Indie princeling David Gordon Green has now made three films since "George Washington," his sublime sliver of a directorial debut: "All the Real Girls" and "Undertow," both half-formed works filled with great ideas, and now "Snow Angels," which trades in some of the beveled brilliance of his earlier work for coherence and consistency. It’s his most solid film to date, and the best we’ve seen in this solid festival of solid films ready to be sold for what will hopefully be a solid profit.
No such fate yet for "Snow Angels," though, a tougher sell. It could be described as an exploration of a small-town tragedy, the headline of a regional paper, but that would hardly encompass all of its strands of Chekhovian love and loss. The film begins and eventually finds its end on a snowy football field, where a high school marching band struggles through its routine. One of the band members, Arthur (Michael Angarano) is experiencing the lows of his parents’ separation and the highs of his first great romance. The girl, Lila (Olivia Thirlby), has come out to watch. Out in the woods, there’s the sound of a gun shot.
"Snow Angels" swirls around two broken families â€” that of Arthur and that of Annie (Kate Beckinsale), his former babysitter, the prettiest girl in the neighborhood grown up into a harried single mom pulling double shifts as a waitress at the local Chinese restaurant. She’s begun building back a tentatively cordial relationship with her husband Glenn, (Sam Rockwell), whose troubles we learn more about as the film progresses. The role of Glenn is a star-making one for Rockwell, should the film ever make it to theaters â€” a recovering alcoholic desperately seeking refuge in evangelical Christianity, Glenn is alternately pathetic and terrifying, too earnest and well-meaning for anyone to turn him away despite his inability to save himself from himself. Annie is willing to let him see their young daughter, but is turning a blind eye to his hopes of their getting back together â€” she’s begun an ill-advised affair with her best friend’s husband Nate (Nicky Katt), and when Glenn discovers this fact, he sets about on the business of seriously falling apart.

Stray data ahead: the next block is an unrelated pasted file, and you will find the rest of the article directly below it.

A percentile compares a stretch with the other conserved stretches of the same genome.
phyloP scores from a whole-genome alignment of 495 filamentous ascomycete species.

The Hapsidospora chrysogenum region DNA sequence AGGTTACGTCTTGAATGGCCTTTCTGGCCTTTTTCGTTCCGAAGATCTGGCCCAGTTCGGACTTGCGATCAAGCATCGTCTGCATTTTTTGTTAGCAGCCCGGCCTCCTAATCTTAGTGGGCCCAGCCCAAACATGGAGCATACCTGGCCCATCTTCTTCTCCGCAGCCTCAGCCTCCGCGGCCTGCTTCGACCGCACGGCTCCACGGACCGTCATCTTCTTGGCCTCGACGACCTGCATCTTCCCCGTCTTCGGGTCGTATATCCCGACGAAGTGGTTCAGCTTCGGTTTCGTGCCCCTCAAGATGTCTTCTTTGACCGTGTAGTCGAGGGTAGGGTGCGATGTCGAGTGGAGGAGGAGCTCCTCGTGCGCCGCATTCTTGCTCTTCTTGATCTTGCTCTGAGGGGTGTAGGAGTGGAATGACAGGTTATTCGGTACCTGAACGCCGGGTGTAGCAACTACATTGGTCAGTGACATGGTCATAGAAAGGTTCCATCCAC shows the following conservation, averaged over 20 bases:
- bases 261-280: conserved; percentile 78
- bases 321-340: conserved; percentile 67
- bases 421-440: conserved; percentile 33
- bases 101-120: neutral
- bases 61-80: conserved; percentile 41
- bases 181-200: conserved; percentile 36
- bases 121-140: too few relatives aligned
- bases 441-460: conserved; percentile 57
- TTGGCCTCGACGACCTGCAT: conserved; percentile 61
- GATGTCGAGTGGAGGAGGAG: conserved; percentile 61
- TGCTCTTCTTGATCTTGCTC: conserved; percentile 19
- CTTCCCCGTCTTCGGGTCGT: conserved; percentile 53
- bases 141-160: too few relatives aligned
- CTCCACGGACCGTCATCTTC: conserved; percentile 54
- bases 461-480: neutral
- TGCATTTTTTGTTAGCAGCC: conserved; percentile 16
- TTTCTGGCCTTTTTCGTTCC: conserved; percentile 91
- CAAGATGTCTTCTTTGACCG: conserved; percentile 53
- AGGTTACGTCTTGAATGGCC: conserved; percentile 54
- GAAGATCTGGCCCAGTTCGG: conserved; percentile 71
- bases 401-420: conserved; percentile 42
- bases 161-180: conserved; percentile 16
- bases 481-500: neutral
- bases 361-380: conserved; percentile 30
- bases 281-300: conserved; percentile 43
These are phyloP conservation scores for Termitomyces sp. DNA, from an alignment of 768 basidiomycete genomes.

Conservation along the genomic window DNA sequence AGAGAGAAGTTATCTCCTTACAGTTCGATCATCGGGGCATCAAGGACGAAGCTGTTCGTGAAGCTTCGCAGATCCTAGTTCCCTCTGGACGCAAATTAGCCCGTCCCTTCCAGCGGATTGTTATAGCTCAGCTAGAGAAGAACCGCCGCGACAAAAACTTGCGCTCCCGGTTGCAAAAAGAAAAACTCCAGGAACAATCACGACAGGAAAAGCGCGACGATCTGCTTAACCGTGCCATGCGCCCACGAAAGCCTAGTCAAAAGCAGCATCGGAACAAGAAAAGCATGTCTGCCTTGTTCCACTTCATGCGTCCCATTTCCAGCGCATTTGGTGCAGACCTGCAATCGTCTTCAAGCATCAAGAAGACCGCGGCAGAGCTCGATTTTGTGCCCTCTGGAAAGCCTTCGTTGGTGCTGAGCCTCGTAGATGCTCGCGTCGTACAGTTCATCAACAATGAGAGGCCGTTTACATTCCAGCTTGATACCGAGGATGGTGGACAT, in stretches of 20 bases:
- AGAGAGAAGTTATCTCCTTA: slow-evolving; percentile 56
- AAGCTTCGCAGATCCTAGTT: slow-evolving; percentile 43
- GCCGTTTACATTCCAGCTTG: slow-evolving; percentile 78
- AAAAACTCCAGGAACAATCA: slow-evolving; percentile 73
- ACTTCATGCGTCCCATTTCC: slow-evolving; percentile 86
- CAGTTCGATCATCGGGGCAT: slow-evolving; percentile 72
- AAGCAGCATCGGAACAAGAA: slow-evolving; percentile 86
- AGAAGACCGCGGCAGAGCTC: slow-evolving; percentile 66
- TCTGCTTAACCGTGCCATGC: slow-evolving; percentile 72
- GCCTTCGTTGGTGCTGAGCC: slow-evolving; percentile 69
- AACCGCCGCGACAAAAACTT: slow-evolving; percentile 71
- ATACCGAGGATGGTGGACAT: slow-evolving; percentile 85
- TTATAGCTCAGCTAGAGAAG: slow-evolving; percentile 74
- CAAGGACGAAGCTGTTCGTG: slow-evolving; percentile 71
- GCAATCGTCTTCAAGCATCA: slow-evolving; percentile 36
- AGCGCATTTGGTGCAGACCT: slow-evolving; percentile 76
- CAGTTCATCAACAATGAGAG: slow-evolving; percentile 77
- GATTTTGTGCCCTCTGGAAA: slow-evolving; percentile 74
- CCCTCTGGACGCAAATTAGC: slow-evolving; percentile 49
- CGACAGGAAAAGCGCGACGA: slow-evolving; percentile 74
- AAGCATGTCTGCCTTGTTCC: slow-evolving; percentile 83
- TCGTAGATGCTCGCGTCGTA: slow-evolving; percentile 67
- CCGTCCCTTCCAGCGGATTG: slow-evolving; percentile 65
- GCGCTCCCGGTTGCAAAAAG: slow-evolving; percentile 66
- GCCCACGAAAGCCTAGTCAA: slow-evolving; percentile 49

Green has a wonderfully tender touch with his characters, and is a master of unguarded moments of profound, fumbling dialogue â€” dismiss it as an indie fixation if you will, but a few scenes in which Arthur and Annie, who’ve known each other for years and whose relationship has developed an edge of flirtation, sit and talk about nothing in particular have a warmth rarely seen in any movie. Likewise, Arthur’s romance with the hip and forthright Lila unfolds in achingly sweet steps: "I like you so much, and I made it so clear," she tells him (sometimes, we suppose, it has to be that easy). And Glenn, who starts drinking again, has a night in a local dive that ends with him swaying in the embrace of another drunk in an impromptu slow dance. It’s such a sympathetic and poetic portrait of misery that it earns what could have been an easy visual jab â€” the presence of a birthday cake, inexplicable and alight, sitting on a pinball machine behind them. On its side, it reads: "The Champ."
+ "Snow Angels" (Sundance)